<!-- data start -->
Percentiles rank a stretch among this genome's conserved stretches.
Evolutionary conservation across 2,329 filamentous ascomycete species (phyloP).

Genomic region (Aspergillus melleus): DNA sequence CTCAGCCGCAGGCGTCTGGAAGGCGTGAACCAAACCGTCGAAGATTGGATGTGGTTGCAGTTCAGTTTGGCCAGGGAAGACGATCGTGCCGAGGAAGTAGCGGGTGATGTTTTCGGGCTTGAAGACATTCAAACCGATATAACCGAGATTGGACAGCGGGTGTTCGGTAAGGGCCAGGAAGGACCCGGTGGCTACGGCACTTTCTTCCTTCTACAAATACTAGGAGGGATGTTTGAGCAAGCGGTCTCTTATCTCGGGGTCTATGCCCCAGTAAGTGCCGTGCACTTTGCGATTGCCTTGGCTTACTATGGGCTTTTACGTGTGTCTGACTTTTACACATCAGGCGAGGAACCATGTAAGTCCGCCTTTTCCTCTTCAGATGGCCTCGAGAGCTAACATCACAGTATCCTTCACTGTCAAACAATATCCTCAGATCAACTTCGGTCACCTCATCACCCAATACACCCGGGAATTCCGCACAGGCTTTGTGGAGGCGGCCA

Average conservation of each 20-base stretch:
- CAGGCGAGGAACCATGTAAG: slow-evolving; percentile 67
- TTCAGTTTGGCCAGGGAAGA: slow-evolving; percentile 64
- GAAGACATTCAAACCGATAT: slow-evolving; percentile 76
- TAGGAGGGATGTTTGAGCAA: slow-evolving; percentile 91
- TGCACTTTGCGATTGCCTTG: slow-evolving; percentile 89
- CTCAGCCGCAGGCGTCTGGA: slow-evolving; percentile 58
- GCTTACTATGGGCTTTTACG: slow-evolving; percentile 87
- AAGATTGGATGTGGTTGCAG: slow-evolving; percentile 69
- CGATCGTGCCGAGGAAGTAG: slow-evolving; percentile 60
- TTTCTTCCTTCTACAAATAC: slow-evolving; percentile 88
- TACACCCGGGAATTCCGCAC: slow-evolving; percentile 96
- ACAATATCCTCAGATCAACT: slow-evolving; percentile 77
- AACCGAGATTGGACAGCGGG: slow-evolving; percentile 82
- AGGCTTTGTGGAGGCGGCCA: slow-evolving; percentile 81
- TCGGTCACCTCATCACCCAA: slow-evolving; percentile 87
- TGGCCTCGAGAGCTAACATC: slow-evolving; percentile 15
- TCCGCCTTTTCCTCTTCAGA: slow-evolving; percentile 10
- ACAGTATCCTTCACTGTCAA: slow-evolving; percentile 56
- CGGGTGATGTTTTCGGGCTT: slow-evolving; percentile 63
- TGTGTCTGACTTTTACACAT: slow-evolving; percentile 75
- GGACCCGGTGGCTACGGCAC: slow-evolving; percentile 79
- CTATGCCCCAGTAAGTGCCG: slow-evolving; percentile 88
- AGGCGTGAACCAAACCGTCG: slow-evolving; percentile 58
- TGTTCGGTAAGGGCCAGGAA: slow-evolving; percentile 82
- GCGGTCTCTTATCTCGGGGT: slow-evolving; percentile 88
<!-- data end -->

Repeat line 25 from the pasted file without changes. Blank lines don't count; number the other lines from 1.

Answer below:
- GGACCCGGTGGCTACGGCAC: slow-evolving; percentile 79